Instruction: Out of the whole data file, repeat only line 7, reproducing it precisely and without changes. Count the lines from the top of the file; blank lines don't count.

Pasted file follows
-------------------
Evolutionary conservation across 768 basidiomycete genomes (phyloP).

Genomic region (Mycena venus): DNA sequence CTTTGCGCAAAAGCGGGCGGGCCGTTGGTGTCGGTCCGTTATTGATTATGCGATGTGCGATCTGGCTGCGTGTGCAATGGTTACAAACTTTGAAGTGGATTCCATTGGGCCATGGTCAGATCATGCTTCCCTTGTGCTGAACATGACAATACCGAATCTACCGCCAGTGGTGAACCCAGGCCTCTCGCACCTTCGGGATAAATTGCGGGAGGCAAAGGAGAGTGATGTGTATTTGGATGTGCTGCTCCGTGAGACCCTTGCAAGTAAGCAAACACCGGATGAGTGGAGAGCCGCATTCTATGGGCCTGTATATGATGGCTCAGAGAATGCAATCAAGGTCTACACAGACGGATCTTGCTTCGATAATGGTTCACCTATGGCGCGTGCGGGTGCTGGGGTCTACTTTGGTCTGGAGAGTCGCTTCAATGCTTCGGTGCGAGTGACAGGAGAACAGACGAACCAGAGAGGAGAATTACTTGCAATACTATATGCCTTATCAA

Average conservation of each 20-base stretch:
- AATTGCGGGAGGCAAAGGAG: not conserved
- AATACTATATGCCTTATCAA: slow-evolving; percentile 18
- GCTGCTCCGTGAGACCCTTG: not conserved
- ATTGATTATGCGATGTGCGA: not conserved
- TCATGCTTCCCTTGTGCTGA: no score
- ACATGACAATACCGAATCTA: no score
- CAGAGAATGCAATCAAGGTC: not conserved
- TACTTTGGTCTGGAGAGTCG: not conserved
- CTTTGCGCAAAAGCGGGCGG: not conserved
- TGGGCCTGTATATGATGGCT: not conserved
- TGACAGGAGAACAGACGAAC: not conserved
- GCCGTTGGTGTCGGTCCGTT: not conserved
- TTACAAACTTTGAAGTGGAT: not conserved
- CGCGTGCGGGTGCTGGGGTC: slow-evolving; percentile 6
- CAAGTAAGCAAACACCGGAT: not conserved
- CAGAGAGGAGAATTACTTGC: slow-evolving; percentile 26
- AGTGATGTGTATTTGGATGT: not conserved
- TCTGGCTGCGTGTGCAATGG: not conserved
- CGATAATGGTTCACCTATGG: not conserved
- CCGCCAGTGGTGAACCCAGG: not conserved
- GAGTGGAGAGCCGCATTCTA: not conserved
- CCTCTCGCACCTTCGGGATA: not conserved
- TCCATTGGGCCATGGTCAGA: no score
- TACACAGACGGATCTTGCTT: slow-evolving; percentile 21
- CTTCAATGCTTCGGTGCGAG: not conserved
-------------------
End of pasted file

- ATTGATTATGCGATGTGCGA: not conserved